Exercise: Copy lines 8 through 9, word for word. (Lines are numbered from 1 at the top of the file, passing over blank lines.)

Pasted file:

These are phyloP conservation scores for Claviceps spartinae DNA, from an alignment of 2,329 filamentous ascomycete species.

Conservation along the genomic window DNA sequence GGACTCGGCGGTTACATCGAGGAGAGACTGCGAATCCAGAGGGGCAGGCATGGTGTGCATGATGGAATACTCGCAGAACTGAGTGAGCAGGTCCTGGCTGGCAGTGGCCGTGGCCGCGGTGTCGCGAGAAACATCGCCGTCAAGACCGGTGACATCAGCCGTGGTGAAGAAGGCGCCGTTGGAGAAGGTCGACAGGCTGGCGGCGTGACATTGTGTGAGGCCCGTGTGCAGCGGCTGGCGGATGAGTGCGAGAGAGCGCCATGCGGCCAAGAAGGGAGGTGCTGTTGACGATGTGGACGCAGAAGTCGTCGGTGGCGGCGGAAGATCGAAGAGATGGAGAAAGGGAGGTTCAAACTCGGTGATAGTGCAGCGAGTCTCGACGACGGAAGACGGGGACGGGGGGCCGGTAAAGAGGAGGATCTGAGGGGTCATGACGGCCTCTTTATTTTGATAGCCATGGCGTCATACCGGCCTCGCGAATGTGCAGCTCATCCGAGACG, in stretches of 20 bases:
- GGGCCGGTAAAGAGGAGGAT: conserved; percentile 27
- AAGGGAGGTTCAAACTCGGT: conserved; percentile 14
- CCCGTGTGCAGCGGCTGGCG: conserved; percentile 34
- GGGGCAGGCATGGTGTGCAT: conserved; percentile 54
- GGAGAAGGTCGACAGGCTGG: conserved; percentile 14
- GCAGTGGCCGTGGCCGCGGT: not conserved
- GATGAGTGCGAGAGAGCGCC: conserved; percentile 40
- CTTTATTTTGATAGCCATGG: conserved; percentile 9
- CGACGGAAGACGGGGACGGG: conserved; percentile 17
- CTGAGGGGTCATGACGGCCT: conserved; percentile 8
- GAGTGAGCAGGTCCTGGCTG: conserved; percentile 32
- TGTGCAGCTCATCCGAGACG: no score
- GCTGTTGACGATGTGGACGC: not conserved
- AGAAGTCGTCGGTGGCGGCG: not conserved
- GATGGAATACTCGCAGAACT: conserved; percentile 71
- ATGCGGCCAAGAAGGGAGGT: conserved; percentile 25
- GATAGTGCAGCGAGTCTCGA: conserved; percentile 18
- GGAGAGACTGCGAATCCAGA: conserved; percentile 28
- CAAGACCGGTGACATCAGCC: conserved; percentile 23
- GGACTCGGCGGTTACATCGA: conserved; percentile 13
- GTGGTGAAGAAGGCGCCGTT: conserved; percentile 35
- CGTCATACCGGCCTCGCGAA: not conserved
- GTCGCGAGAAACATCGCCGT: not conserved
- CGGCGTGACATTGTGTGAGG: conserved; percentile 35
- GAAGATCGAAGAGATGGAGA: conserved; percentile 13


- GCAGTGGCCGTGGCCGCGGT: not conserved
- GATGAGTGCGAGAGAGCGCC: conserved; percentile 40